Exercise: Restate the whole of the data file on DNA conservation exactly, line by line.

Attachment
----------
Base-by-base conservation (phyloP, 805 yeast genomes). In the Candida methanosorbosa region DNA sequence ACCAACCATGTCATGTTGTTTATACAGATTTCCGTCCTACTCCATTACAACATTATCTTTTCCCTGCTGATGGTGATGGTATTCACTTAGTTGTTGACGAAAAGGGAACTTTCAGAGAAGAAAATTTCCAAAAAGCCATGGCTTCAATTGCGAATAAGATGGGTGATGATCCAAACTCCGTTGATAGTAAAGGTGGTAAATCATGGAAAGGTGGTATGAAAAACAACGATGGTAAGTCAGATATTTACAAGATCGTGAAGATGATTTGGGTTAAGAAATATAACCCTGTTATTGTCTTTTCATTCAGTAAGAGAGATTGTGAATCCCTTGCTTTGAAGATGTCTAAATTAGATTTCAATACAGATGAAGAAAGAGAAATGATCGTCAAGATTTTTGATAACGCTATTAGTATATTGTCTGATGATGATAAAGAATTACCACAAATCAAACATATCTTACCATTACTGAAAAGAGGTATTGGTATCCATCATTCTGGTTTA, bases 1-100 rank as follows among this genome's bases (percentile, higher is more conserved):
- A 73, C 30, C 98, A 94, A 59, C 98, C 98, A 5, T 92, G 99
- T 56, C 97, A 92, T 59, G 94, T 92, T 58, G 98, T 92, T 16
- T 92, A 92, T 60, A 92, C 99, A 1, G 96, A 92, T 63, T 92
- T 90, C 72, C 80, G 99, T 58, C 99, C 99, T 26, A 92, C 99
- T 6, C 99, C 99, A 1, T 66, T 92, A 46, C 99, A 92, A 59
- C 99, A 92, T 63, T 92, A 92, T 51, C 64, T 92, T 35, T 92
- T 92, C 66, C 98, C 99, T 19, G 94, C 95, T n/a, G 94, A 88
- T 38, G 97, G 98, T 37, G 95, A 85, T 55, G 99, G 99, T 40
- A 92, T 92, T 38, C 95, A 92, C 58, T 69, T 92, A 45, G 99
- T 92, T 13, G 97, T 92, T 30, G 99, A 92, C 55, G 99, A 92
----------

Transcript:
Base-by-base conservation (phyloP, 805 yeast genomes). In the Candida methanosorbosa region DNA sequence ACCAACCATGTCATGTTGTTTATACAGATTTCCGTCCTACTCCATTACAACATTATCTTTTCCCTGCTGATGGTGATGGTATTCACTTAGTTGTTGACGAAAAGGGAACTTTCAGAGAAGAAAATTTCCAAAAAGCCATGGCTTCAATTGCGAATAAGATGGGTGATGATCCAAACTCCGTTGATAGTAAAGGTGGTAAATCATGGAAAGGTGGTATGAAAAACAACGATGGTAAGTCAGATATTTACAAGATCGTGAAGATGATTTGGGTTAAGAAATATAACCCTGTTATTGTCTTTTCATTCAGTAAGAGAGATTGTGAATCCCTTGCTTTGAAGATGTCTAAATTAGATTTCAATACAGATGAAGAAAGAGAAATGATCGTCAAGATTTTTGATAACGCTATTAGTATATTGTCTGATGATGATAAAGAATTACCACAAATCAAACATATCTTACCATTACTGAAAAGAGGTATTGGTATCCATCATTCTGGTTTA, bases 1-100 rank as follows among this genome's bases (percentile, higher is more conserved):
- A 73, C 30, C 98, A 94, A 59, C 98, C 98, A 5, T 92, G 99
- T 56, C 97, A 92, T 59, G 94, T 92, T 58, G 98, T 92, T 16
- T 92, A 92, T 60, A 92, C 99, A 1, G 96, A 92, T 63, T 92
- T 90, C 72, C 80, G 99, T 58, C 99, C 99, T 26, A 92, C 99
- T 6, C 99, C 99, A 1, T 66, T 92, A 46, C 99, A 92, A 59
- C 99, A 92, T 63, T 92, A 92, T 51, C 64, T 92, T 35, T 92
- T 92, C 66, C 98, C 99, T 19, G 94, C 95, T n/a, G 94, A 88
- T 38, G 97, G 98, T 37, G 95, A 85, T 55, G 99, G 99, T 40
- A 92, T 92, T 38, C 95, A 92, C 58, T 69, T 92, A 45, G 99
- T 92, T 13, G 97, T 92, T 30, G 99, A 92, C 55, G 99, A 92